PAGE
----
Follow the Line


Reel Stories: Sting


The X Factor is over. Not another show with a supercilious Simon Cowell sneering at wannabe pop stars — that’ll be the Why-Oh-Why Factor.

However, the modest mogul must follow-up on his global hit. It aired in Britain in 2019 and was the last to air. He has also provided a steady stream new talent to his record label.

Cowell’s solution is to retreat backstage and allow Take That’s Gary Barlow to assume charge of a talent contest.

The five singing contestants show their talent, belting out classic chart songs, and the winner moves on to the next episode. The Garyoke Challenge would have made this a reality, but Cowell decided to take the title of an old Johnny Cash song: Walk The Line (ITV).

Simon Cowell’s solution is to retreat backstage and allow Take That’s Gary Barlow (pictured) to assume charge of a talent contest

Simon Cowell’s solution is to retreat backstage and allow Take That’s Gary Barlow (pictured) to assume charge of a talent contest 

Gary lamented the lack of music programs on television in a Mail article earlier this year. He claimed that performers have been either “shoehorned” into reality television shows or are used to fill in for the lurid party game format The Masked Singer.

Walk The Line aims to change that by focusing on five performances. Craig David (as Gary), is also a singer with countless songs and can offer real insights.

The series airs every night this week, with a prize of £500,000 for the winner — chosen by an audience vote, not by the judges or the viewers.

This concept seems unfinished. There’s far too much build-up to each song, performances last just 90 seconds, and — thanks to needlessly complicated rules — we sit through endless explanations from overworked host Maya Jama.

Goodness knows Dawn French, comedian. She certainly doesn’t.

Five singing hopefuls show off their voices, belting out chart classics, with the winner going through to the next episode

The show features five singing talent hopefuls who belt out classic chart songs.

Desperate to be down with da kids, she told one singer: ‘I had all the feels listening to that.’ 

He’d just crooned God Only Knows by The Beach Boys — a number so old, Dawn was probably the only person in the studio who was even born when it was first recorded in 1966.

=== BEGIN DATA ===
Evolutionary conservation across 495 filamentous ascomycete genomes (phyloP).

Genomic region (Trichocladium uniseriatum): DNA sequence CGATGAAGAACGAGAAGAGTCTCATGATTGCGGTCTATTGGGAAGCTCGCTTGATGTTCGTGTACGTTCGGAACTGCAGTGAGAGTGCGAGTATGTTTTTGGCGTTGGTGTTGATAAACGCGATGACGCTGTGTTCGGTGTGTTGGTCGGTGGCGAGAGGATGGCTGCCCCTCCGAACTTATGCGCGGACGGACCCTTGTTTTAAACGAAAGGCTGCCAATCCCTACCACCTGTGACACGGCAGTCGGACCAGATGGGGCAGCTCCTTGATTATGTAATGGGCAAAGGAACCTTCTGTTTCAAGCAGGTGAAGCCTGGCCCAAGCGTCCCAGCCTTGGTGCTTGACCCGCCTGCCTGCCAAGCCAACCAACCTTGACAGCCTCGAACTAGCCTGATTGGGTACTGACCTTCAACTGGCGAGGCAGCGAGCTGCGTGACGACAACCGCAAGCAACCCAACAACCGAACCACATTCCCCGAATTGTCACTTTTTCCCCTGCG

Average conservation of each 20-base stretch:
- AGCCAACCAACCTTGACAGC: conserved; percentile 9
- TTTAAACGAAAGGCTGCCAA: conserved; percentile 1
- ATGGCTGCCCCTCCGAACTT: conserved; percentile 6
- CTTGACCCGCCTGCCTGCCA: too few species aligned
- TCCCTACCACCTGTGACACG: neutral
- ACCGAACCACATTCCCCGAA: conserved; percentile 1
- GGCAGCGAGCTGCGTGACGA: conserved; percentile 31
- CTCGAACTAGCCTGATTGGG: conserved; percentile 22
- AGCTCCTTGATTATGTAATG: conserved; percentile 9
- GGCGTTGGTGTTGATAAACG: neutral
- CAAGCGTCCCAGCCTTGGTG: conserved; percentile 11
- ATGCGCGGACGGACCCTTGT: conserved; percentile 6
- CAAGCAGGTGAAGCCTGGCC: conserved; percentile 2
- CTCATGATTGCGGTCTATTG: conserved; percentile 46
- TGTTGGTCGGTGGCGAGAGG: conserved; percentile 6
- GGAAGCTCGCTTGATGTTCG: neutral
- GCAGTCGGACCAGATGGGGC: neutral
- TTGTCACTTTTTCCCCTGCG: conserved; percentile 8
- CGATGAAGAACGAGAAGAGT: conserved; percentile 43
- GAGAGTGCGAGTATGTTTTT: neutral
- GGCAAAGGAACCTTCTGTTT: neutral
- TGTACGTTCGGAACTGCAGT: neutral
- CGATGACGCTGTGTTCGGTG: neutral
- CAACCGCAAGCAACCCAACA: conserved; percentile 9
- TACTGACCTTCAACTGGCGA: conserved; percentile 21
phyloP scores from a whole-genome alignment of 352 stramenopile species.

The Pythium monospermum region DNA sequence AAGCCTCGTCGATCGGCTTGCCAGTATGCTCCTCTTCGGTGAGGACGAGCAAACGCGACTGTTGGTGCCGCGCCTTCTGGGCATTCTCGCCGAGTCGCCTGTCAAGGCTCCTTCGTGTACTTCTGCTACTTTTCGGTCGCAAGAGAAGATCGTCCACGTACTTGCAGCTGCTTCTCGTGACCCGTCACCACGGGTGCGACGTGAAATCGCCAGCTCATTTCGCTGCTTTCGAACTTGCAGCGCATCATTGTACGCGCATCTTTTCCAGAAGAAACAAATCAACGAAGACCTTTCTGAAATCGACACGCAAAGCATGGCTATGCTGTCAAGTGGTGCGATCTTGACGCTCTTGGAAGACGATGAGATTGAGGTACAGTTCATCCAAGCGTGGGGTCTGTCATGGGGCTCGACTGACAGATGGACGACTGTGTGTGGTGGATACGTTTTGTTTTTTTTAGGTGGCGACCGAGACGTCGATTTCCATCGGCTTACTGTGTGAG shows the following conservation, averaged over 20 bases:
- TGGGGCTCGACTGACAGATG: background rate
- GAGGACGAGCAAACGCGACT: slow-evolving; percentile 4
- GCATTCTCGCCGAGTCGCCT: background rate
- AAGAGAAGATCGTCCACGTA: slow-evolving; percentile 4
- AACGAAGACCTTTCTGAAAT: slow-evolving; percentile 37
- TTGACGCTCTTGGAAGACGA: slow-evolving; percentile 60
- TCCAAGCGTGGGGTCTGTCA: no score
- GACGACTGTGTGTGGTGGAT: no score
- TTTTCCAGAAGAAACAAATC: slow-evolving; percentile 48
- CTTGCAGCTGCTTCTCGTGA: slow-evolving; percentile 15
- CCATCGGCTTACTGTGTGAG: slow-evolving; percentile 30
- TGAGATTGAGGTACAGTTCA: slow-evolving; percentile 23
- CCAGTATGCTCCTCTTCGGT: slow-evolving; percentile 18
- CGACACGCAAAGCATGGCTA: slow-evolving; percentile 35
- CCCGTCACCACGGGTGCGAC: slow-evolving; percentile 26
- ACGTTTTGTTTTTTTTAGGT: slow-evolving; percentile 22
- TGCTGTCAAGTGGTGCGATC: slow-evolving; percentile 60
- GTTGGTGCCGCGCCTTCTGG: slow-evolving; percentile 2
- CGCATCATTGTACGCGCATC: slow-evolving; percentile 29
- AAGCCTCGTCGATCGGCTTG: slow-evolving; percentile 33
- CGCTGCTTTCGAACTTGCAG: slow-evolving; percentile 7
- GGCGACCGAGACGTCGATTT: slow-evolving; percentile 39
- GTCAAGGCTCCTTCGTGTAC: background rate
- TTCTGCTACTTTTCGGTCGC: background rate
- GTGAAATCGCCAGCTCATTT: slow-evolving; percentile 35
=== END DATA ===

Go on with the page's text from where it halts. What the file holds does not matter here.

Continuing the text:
When Ella Rothwell took the stage, the last contestant was over, all quarrels ended. She sang a song she’d written herself, a throaty tune called I Wonder If You’re Happy, as good as anything on Adele’s latest album. Gary sang the chorus back to her.

‘That’s a hit,’ he said, which is an understatement. Promoted right, it’s a song we’ll be hearing everywhere all next year. Cowell and Hector must have realized what an amazing talent this song is. If they had to invent a new show just to launch Ella, you’ll hear no complaints from me.

Sting is not a fan of the soft soap treatment he gave on Reel Stories (BBC2). Dermot O’Leary plied the former Police frontman with flattery and sycophantic questions as they watched a few film clips spanning his career.

It was more of a 45-minute belly laugh than an interview. Since the band broke up in 1986, Dermot reminded us, Sting has ‘made 15 albums, won 11 Grammys and tried to make the world a better place’. The singer claimed any tensions in The Police arose ‘because I was writing all the songs. It’s kind of a democracy and then it becomes a benign dictatorship, but that’s the nature of art.’

Dermot didn’t dare ask him about the brawl with drummer Stewart Copeland, backstage at the Shea Stadium in New York in 1983, when Sting suffered a broken rib that required hospital treatment.

Although this is a very nice approach, if the programme removes any unpleasantness from the pictures, the program ceases being history and can be branded propaganda.

ABC list of the weekend: Clark Kent’s arch-enemy Captain Luthor flew to Moldova and Mongolia in search of kryptonite, in Superman & Lois (BBC1). He didn’t find any but, if he’s going alphabetically, there’s Montenegro, Morocco and Mozambique next.